PERSEVERANCE : continued effort to do or achieve something despite difficulties, failure, or opposition
That word could be argued, with conviction, as one of the most underrated personal characteristics of almost every man and woman. The ability to overcome all odds and not let setbacks which do not discriminate and occur in every walk of life stop you from achieving your goal.
In the world of professional athletes, there is no possible way for them to rise to the summit of competitive play without possessing this trait in large quantities.
The early morning wake up calls to get to practice, the effort and dedication both on and off the ice to harness and develop the skills needed to put them over the top, the push from parents, family and friends to never give up and keep going, the ability to get over demotions, demanding coaches and mistaken omissions from teams you knew you were good enough to make.
And that is more than likely just scratching the surface of what it takes to become one of approximately 800 people in the entire world that can play professional hockey at this level.
The story of Cory Conacher, who signed a one year deal with the New York Islanders on the opening day of free agency, is even that much more special when you look back on the odds he has had to face since the day he was brought into this world by parents Dave and Debbie on December 14, 1989.
Born in Burlington, Ontario, Conacher was born with bladder exstrophy, a rare defect in which the bladder is outside of the body. At 5 days old, doctors performed a 10 hour operation in which his pelvis was reconstructed and the bladder placed back to its normal place. After spending 10 weeks in traction, he was forced to endure future operations at the ages of three, five and seven. But that wasn’t the end of his journey. Quite to the contrary, it was only the beginning.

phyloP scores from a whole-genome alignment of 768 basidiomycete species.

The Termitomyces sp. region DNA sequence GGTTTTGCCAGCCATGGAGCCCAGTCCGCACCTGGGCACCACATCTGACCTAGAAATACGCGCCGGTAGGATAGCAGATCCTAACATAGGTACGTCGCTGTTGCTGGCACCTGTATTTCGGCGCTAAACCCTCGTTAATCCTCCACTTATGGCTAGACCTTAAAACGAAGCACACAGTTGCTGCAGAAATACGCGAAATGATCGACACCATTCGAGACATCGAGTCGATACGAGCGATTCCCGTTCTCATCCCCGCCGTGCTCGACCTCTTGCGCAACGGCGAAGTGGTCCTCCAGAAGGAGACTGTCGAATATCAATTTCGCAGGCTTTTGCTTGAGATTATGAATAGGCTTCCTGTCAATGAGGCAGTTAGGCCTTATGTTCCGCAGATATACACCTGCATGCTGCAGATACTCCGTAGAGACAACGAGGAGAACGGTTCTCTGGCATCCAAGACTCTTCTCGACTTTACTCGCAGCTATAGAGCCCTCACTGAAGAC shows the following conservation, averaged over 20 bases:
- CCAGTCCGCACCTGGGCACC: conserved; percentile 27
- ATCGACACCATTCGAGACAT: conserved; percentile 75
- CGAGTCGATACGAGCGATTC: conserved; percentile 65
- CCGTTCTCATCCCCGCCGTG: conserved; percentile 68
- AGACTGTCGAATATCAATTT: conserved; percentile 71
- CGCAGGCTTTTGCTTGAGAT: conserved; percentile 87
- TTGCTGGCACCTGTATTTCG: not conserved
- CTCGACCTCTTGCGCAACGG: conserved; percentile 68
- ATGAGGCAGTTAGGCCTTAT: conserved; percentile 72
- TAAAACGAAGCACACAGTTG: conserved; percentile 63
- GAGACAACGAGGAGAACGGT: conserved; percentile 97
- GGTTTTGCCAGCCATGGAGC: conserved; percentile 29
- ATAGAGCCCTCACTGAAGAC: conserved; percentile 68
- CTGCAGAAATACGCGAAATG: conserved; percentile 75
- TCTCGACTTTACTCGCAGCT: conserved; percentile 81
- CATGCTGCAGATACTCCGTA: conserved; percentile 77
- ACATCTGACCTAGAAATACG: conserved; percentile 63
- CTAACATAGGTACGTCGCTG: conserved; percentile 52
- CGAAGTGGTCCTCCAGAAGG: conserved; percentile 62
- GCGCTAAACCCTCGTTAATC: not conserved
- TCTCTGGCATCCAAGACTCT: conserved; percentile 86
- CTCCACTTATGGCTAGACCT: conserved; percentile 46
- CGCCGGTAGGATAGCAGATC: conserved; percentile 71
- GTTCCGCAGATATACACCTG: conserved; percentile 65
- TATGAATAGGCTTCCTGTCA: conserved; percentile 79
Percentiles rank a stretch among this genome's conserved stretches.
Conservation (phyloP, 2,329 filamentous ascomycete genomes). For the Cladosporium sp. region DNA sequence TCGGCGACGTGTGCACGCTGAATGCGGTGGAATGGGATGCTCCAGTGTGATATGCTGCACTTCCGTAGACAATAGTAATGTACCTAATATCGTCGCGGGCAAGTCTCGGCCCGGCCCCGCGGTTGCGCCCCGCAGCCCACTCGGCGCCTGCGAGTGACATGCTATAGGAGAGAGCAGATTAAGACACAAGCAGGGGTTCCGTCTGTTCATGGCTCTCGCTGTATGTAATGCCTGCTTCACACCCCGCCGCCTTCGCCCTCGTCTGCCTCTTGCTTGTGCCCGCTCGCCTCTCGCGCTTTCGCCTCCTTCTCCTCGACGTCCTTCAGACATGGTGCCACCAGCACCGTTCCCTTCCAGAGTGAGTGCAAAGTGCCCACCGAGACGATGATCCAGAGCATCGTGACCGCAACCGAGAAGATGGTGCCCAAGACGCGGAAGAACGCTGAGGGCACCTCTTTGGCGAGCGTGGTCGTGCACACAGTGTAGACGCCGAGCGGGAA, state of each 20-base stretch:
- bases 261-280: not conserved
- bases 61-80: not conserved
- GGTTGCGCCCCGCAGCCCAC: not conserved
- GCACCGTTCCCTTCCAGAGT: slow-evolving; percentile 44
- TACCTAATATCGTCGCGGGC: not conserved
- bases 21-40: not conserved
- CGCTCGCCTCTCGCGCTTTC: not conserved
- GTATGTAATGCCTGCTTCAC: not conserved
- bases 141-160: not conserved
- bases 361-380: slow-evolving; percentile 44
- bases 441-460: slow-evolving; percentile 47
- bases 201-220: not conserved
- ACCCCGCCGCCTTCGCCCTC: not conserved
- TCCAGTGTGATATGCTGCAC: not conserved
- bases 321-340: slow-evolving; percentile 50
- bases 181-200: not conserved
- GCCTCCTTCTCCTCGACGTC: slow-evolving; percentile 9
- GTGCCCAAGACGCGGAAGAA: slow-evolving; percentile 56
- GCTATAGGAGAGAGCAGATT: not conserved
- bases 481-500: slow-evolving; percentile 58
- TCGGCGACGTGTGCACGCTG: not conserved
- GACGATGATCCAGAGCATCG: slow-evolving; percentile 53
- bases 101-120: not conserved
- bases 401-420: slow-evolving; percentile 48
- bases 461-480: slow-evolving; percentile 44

The surgery at three had some unexpected side effects. Cory forgot how to walk. His mother would cry herself to sleep and wonder what else could be ahead for her beloved son.
But it turned out to be just muscle atrophy from being in traction so much and by the age of seven, Conacher was thriving while learning the game of hockey. Things finally seemed to be back to normal. They were anything but.
At age eight, Conacher noticed that he was getting up several times in the middle of the night to quench his seemingly never ending thirst for water. Doctors made the determination that Cory had type I diabetes, which if left untreated or unmonitored, can cause him to enter into a diabetic coma and threaten his life. He has fallen unconscious several times when not at home prior to attending college at Canisius college, which was primarily chosen due to its close proximity to the Conacher’s home.
“It takes a lot of support from family and friends. To have them in my corner and supporting me through my entire career is very special for me” Conacher said when we spoke on Thursday via phone. “It’s tough at times but it’s been such a learning experience and has made me stronger as a person to be able to overcome the physical obstacles. Right now, it’s all about looking forward to the new experience I am going to have with this team”.
Conacher would go on to post 147 points in 129 games over the course of his college career but as a smaller forward (listed at 5’8, 180 lbs) in a game tailored for larger players (2013 average 6’1, 203 lbs) he would go undrafted.